The Connection Between Jazz And Coffee

When it comes to jazz, the first thing that comes to mind is not coffee, but alcohol. Since the birth of jazz in the early 20th century, these two have been served in bistros, bars, jukeboxes, nightclubs, and dance halls.

Although alcohol can be traced back to prehistoric times, coffee did not appear in the New World until the settlement of New Amsterdam (New York) in the Netherlands in the mid-1600s. Of course, the British eventually ruled the colony, and tea was the drink of choice, but everything changed after the Boston Tea Incident. Since then, coffee has been the non-alcoholic beverage of choice in the United States, and the number of cafes/coffee shops has surged.

Fast forward to the 1940s, and jazz was the popular music of the time. However, after World War II, jazz took a turn, and a new jazz style was born-bebop. Jazz is no longer for dancing but for listening. It is a thought-provoking art form, music for the oppressed and the weak, and a tool for protesting against injustice. Bebop's innovators Charlie Parker, Thelonious Monk, and Dizzy Gillespie are regarded as musical revolutionaries, and social change is starting to gain momentum.

The new way of life attracts many young people, and their meeting place is emerging in the center of the city: cafes. In many cases, these dark, run-down places look like opium houses with interesting names (Pandora's Box, Hungry I, Fickle Pickle, and Bitter End), jazz, folk music, and comedy can be heard. Of course, the alcohol hasn't disappeared, but it's cool to drink coffee while listening to jazz now.

As culture progress and ideas become more radical, there needs to be a space to discuss these ideas. The coffee shop has always been the center of collaboration, accompanied by new forms of music, thought, and action. By bridging the gap between thinkers and artists in several ways, coffee shops have become a neutral place for conversation and the creation of new music. Bands from different backgrounds will squeeze on the tour bus, pack the coffee shop, and let people hear what they might not hear in their own homes.

Jazz was originally for dancing, but as jazz swing music bebop, known for its improvisation, became commonplace, jazz transformed into the best genre to experience by simply sitting down and listening. Therefore, jazz music has been transferred to a more suitable space for its culture-cafes with sofas and a lot of caffeine to help visitors spend long nights in beautiful music.

Today, when people are always busy, coffee shops are still home to some of the best local and visiting talent. In some cases, many people now frequent people who want to regain control of their time, entrepreneurs who hold business meetings, writers, and talkers, while jazz or similar styles can still be the keynote. Terrace Martin, Kamasi Washington, and Masego are artists who are influenced by jazz, and you can hear them through the speakers of your favorite coffee shop.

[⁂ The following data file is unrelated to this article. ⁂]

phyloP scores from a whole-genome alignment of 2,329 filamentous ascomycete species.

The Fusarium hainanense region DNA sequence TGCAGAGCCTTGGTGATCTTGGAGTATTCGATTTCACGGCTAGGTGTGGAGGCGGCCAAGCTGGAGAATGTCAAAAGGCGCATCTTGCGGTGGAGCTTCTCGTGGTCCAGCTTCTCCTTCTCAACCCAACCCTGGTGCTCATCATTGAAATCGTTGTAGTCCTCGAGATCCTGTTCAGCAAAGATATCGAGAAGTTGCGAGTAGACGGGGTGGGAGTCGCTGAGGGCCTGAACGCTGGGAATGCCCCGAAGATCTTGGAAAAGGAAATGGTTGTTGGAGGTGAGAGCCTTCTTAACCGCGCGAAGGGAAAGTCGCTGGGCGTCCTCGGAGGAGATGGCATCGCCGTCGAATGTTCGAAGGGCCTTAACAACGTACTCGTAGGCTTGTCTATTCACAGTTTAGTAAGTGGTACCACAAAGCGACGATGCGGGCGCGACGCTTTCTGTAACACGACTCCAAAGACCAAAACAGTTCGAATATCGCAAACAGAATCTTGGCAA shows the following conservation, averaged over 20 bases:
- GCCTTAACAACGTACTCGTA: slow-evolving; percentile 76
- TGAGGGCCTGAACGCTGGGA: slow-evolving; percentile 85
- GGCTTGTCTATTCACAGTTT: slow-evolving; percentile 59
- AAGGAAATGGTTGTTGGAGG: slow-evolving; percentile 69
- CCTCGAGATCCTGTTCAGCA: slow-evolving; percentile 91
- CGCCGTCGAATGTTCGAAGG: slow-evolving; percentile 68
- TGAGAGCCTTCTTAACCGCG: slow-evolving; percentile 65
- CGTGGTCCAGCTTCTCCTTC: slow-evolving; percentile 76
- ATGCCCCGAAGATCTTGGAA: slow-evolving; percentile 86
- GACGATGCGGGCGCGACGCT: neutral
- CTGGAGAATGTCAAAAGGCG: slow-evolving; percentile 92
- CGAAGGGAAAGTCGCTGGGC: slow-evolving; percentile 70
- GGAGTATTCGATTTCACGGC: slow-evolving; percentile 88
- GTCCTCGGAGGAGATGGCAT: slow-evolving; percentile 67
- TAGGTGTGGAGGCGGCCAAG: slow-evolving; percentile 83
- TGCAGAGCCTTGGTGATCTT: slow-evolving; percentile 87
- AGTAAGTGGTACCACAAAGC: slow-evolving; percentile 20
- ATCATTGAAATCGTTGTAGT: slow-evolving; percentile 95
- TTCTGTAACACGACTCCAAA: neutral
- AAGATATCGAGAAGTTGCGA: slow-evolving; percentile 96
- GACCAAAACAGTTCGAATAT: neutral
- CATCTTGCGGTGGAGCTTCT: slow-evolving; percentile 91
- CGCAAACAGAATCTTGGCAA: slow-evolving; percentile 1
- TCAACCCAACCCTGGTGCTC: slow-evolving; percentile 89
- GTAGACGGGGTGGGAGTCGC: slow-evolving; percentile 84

This shift can be attributed to bebop pioneers Charlie Parker, Benny Carter, Thelonious Monk, and Dizzy Gillespie, who allowed people to appreciate musicality through improvisational art rather than just music. You can't dance to a rhythm that you don't know is coming, so you have no choice but to listen.

Jazz may not start in a cafe and is notorious. However, its existence in such a space has been widely affected. It lets those who don't usually listen to silent music understand its beauty. Scientific research also links jazz and other classical music styles with productivity. For example, a study completed at the University of Windsor in Canada featured Dr. Teresa Lesiuk's research on emotion enhancement and perception. Next time you want to know how you are sitting in a cafe chatting, working, or creating for hours, turn your attention to the cafe speakers. It can help coffee shops add some of these melodies to their music selections. It may not be a live band for you, but its musical influence may be the same.

The last and most crucial point: cafes have done historically and continue to do today is to create local communities around music. Most venues hold concerts or open microphone nights at least one night a week-and these nights are often not very short. To operate, the cafe must rely on a large amount of time and energy from its central volunteer staff. However, for those involved in running a coffee shop or performing in a coffee shop, the coffee shop is an important and very meaningful part of their lives.

References: Beautiful Coffee Music - Jazz

A YouTube video of coffee and jazz: